In three dimensions, every figure which possesses a plane of symmetry or a center of symmetry is achiral. (A plane of symmetry of a figure is a plane , such that is invariant under the mapping , when is chosen to be the --plane of the coordinate system. A center of symmetry of a figure is a point , such that is invariant under the mapping , when is chosen to be the origin of the coordinate system.) Note, however, that there are achiral figures lacking both plane and center of symmetry. An example is the figure

which is invariant under the orientation reversing isometry and thus achiral, but it has neither plane nor center of symmetry. The figure

also is achiral as the origin is a center of symmetry, but it lacks a plane of symmetry.

Note also that achiral figures can have a center axis.

## Chirality in two dimensions

In two dimensions, every figure which possesses an axis of symmetry is achiral, and it can be shown that every bounded achiral figure must have an axis of symmetry. (An axis of symmetry of a figure is a line , such that is invariant under the mapping , when is chosen to be the -axis of the coordinate system.) Consider the following pattern:

> > > > > > > > > >
> > > > > > > > > >

This figure is chiral, as it is not identical to its mirror image from either axis:

> > > > > > > > > > or < < < < < < < < < <
> > > > > > > > > > < < < < < < < < < <

But if one prolongs the pattern in both directions to infinity, one receives an (unbounded) achiral figure which has no axis of symmetry. Its symmetry group is a frieze group
Frieze group
A frieze group is a mathematical concept to classify designs on two-dimensional surfaces which are repetitive in one direction, based on the symmetries in the pattern. Such patterns occur frequently in architecture and decorative art...

generated by a single glide reflection
Glide reflection
In geometry, a glide reflection is a type of isometry of the Euclidean plane: the combination of a reflection in a line and a translation along that line. Reversing the order of combining gives the same result...

.

## Knot theory

A knot
Knot (mathematics)
In mathematics, a knot is an embedding of a circle in 3-dimensional Euclidean space, R3, considered up to continuous deformations . A crucial difference between the standard mathematical and conventional notions of a knot is that mathematical knots are closed—there are no ends to tie or untie on a...

is called achiral
Amphichiral knot
In the mathematical field of knot theory, a chiral knot is a knot that is not equivalent to its mirror image. An oriented knot that is equivalent to its mirror image is an amphichiral knot, also called an achiral knot or amphicheiral knot. The chirality of a knot is a knot invariant...

if it can be continuously deformed into its mirror image, otherwise it is called chiral. For example the unknot
Unknot
The unknot arises in the mathematical theory of knots. Intuitively, the unknot is a closed loop of rope without a knot in it. A knot theorist would describe the unknot as an image of any embedding that can be deformed, i.e. ambient-isotoped, to the standard unknot, i.e. the embedding of the...

and the figure-eight knot
Figure-eight knot (mathematics)
In knot theory, a figure-eight knot is the unique knot with a crossing number of four. This is the smallest possible crossing number except for the unknot and trefoil knot...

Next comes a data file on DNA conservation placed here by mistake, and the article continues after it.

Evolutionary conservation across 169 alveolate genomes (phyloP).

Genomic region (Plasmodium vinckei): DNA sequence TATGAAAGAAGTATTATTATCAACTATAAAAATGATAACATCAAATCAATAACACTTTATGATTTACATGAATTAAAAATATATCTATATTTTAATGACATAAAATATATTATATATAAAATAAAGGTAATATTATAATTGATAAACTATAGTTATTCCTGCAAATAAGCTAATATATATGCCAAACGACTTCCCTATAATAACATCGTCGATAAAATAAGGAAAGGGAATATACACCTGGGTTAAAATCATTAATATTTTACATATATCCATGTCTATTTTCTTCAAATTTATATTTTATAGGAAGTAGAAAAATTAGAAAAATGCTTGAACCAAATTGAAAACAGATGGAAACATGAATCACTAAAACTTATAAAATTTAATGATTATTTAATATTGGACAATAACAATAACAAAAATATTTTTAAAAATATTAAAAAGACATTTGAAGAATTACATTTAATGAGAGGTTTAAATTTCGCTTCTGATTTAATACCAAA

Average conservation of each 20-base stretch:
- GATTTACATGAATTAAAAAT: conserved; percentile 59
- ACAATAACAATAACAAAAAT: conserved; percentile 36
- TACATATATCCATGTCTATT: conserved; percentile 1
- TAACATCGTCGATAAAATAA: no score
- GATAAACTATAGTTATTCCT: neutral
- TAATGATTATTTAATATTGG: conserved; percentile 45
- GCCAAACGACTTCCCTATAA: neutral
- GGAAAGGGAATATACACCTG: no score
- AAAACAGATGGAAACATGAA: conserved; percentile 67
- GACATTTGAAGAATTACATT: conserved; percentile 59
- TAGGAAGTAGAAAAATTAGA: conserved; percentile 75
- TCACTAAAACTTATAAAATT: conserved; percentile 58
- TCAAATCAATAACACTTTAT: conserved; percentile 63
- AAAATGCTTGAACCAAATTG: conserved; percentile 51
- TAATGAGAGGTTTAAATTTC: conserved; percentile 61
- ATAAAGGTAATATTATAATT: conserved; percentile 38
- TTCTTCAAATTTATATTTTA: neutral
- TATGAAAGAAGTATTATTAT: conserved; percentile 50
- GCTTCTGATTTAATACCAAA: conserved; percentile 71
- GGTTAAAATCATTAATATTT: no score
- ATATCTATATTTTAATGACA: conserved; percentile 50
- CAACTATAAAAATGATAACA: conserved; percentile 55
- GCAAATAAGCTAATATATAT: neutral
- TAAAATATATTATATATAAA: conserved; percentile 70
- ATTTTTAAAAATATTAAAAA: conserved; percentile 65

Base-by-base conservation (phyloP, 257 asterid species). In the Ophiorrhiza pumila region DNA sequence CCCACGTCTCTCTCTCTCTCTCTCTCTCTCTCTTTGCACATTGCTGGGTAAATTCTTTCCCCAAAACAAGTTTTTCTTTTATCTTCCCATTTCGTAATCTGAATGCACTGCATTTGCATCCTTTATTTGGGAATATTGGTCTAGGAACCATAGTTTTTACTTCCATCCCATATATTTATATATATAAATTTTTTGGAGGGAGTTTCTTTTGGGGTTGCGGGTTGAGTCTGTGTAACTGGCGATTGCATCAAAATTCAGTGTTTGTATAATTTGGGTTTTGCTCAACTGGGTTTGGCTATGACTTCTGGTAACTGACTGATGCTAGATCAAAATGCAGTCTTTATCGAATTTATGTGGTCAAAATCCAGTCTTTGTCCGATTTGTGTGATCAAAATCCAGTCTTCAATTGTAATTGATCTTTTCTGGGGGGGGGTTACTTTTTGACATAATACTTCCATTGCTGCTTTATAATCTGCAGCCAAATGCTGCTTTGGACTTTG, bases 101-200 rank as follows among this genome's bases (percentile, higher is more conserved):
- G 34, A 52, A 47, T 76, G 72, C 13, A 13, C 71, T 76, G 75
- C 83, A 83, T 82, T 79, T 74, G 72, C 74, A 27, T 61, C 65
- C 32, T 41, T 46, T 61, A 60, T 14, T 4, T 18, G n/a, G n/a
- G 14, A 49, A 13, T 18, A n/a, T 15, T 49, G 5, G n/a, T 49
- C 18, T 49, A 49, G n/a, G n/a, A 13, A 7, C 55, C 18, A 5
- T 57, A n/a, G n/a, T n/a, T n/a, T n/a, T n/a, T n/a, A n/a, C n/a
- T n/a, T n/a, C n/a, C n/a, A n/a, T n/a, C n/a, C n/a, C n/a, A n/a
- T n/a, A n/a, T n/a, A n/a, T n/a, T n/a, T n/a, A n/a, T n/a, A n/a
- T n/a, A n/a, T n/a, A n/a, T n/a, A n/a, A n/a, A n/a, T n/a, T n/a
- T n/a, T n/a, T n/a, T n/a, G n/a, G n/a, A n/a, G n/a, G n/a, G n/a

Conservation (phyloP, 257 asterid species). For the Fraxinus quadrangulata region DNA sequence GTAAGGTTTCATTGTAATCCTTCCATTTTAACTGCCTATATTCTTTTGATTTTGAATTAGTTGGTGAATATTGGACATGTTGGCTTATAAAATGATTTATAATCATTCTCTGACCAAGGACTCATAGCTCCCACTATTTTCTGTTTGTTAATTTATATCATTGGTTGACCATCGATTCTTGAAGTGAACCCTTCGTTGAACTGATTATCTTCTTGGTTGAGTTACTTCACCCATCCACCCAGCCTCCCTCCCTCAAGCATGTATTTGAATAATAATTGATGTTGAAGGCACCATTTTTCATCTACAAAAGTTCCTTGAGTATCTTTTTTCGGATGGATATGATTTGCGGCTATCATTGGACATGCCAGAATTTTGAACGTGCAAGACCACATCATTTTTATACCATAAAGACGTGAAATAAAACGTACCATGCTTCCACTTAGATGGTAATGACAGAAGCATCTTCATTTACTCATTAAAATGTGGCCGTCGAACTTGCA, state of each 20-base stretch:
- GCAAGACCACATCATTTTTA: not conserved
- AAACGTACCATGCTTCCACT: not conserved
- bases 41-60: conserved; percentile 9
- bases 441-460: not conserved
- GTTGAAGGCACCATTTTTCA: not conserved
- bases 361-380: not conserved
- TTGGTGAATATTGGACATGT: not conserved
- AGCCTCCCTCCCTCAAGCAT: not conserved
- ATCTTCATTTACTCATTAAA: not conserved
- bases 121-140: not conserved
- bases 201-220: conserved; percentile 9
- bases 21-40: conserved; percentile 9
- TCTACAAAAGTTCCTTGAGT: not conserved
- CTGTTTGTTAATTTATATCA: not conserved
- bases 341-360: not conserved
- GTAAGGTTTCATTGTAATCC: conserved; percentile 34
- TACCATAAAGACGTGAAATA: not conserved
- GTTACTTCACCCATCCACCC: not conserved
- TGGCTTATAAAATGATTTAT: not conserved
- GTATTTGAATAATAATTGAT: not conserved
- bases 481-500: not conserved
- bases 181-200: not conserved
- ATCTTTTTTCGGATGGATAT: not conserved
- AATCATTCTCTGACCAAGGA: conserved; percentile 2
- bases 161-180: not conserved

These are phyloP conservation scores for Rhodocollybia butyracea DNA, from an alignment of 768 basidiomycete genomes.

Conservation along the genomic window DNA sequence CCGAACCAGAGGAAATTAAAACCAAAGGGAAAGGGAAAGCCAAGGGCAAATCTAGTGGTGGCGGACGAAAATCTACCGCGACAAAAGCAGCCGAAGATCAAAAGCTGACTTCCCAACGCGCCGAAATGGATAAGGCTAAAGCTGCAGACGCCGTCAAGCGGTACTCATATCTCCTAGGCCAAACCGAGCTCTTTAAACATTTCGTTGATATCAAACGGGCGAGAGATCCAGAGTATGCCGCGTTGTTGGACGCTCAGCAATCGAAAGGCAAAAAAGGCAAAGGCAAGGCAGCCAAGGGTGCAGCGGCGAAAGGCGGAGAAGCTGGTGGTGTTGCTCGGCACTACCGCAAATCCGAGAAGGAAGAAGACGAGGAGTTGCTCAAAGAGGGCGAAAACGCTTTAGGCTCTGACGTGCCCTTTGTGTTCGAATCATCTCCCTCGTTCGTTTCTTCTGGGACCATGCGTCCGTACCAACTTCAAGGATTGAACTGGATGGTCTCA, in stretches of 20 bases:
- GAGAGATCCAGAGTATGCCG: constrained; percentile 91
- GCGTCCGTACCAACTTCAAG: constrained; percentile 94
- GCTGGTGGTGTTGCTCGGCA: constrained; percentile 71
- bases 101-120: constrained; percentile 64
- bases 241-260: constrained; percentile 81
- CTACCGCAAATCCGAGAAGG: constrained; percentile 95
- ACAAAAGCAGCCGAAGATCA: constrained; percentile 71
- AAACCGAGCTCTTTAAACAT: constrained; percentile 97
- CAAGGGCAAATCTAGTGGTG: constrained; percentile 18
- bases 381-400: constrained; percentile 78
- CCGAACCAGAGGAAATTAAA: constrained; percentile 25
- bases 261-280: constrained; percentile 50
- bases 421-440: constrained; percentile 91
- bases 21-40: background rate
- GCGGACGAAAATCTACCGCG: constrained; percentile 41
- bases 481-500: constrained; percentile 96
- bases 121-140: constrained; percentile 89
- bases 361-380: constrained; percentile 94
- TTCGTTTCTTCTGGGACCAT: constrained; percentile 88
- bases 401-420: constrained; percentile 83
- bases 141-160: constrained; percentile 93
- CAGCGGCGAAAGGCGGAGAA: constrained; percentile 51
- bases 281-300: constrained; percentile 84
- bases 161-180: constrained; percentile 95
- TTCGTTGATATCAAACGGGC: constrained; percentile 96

are achiral, whereas the trefoil knot
Trefoil knot
In topology, a branch of mathematics, the trefoil knot is the simplest example of a nontrivial knot. The trefoil can be obtained by joining together the two loose ends of a common overhand knot, resulting in a knotted loop...

is chiral.

• Chirality (physics)
Chirality (physics)
A chiral phenomenon is one that is not identical to its mirror image . The spin of a particle may be used to define a handedness for that particle. A symmetry transformation between the two is called parity...

• Chirality (chemistry)
Chirality (chemistry)
A chiral molecule is a type of molecule that lacks an internal plane of symmetry and thus has a non-superimposable mirror image. The feature that is most often the cause of chirality in molecules is the presence of an asymmetric carbon atom....

• Orientation (mathematics)
Orientation (mathematics)
In mathematics, orientation is a notion that in two dimensions allows one to say when a cycle goes around clockwise or counterclockwise, and in three dimensions when a figure is left-handed or right-handed. In linear algebra, the notion of orientation makes sense in arbitrary dimensions...

• Right-hand rule
Right-hand rule
In mathematics and physics, the right-hand rule is a common mnemonic for understanding notation conventions for vectors in 3 dimensions. It was invented for use in electromagnetism by British physicist John Ambrose Fleming in the late 19th century....

• Handedness
Handedness
Handedness is a human attribute defined by unequal distribution of fine motor skills between the left and right hands. An individual who is more dexterous with the right hand is called right-handed and one who is more skilled with the left is said to be left-handed...

• Asymmetry
Asymmetry
Asymmetry is the absence of, or a violation of, symmetry.-In organisms:Due to how cells divide in organisms, asymmetry in organisms is fairly usual in at least one dimension, with biological symmetry also being common in at least one dimension....

• Skewness
Skewness
In probability theory and statistics, skewness is a measure of the asymmetry of the probability distribution of a real-valued random variable. The skewness value can be positive or negative, or even undefined...

• Vertex algebra